Scale has been the big perspective of the past couple of days; the scale of size, and the scale of time. We stood in the awe-inspiring York Minster today and took photographs with the intent of showing the sheer scale of the place, but knowing the futility of those efforts. It just cannot be conveyed in a two dimensional image.
Similarly, I've been struggling to come to terms with the scale of time. We come from a place where a 200 year old building goes back to the dawn of European settlement, yet we can somehow comprehend what that period means, perhaps because we can measure it against what we know of our local or family history. In the past couple of days we have stood in and on constructions which we commenced within twenty years of the Battle of Hastings! What does that mean? It's almost beyond comprehension.
Richmond Castle caught me a little off-guard - for a bit of both of the reasons described above. I've been trying to rationalise why, and the best I can come up with is that it is my first conscious encounter with any building over 200 years of age (there were probably other such encounters when I spent some time in Japan many years ago, but I was way younger and these kinds of considerations were a long way from the front of my consciousness). Anyway, I was completely engaged by Richmond Castle: it's commanding position on the bluff above the Swale; the massive keep with the tiny cramped stairwells, each step worn like the back of an old and weary workhorse; the great hall; and the ruins of the remaining buildings, including Scolland's Hall which was part the original structure erected according to the wishes of Lord Alain le Roux (Lord Alan Rufus) after the lands were granted to him personally by William The Conqueror.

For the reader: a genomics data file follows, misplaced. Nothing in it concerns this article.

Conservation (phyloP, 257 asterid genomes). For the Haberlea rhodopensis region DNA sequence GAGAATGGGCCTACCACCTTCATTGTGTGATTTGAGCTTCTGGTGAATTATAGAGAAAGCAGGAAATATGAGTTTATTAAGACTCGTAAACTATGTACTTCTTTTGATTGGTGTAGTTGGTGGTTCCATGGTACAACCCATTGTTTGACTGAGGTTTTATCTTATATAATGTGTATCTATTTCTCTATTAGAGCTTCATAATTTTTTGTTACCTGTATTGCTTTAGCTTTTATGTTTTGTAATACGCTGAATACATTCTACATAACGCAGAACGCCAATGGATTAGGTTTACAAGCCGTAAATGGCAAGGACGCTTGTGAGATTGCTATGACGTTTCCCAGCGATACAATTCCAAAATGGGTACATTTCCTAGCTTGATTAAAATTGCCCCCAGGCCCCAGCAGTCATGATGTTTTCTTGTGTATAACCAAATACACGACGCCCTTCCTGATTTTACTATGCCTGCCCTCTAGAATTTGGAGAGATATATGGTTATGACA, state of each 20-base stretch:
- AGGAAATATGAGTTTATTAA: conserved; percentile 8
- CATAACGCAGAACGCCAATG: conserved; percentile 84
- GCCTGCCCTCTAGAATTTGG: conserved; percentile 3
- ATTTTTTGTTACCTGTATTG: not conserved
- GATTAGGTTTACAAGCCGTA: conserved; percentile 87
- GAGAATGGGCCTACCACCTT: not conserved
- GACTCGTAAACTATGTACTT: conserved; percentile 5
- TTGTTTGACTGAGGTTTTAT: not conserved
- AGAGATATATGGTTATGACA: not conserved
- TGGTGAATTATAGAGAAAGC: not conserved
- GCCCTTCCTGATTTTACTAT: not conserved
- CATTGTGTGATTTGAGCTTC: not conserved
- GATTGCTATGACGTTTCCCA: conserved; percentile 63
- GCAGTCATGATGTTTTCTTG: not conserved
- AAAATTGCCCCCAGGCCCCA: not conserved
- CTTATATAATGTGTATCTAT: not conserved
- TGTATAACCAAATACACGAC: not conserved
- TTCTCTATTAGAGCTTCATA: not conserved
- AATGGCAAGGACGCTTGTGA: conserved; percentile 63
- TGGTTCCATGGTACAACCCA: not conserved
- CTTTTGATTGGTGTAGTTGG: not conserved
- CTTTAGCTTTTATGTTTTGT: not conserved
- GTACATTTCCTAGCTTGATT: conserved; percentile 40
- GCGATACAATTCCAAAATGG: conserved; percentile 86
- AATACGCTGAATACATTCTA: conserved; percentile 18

York Minster and Durham Cathedral each also had my jaw dropping, mainly at the unthinkable degree of intricate masonry created and erected on such an large scale. They are truly spectacular structures and I'm glad we made the time and effort to travel to York and Durham to see them.
In thinking about the Minster and the Cathedral, I suppose there is a third aspect of scale which comes to mind: the scale of value (and power). At a time when the majority of people in the newly formed "English" nation where subjected to serfdom, such massive and imposing buildings must have said something to the serfs about the wealth and power of the church.
I'd like to post lots of photos, but that will have to wait a few days. One of the few things I forgot to pack was the cord for transferring the photos from the camera to the iPad, and Richmond, for all it's charms, does not seem able to assist in that regard. I have plenty of them, and will post the best of them at the first opportunity.
I'm very tired now, and am going to retire to bed in order to be full of energy to accompany the intrepid Coast to Coast walkers tomorrow and Friday as they follow the Swale into Richmond.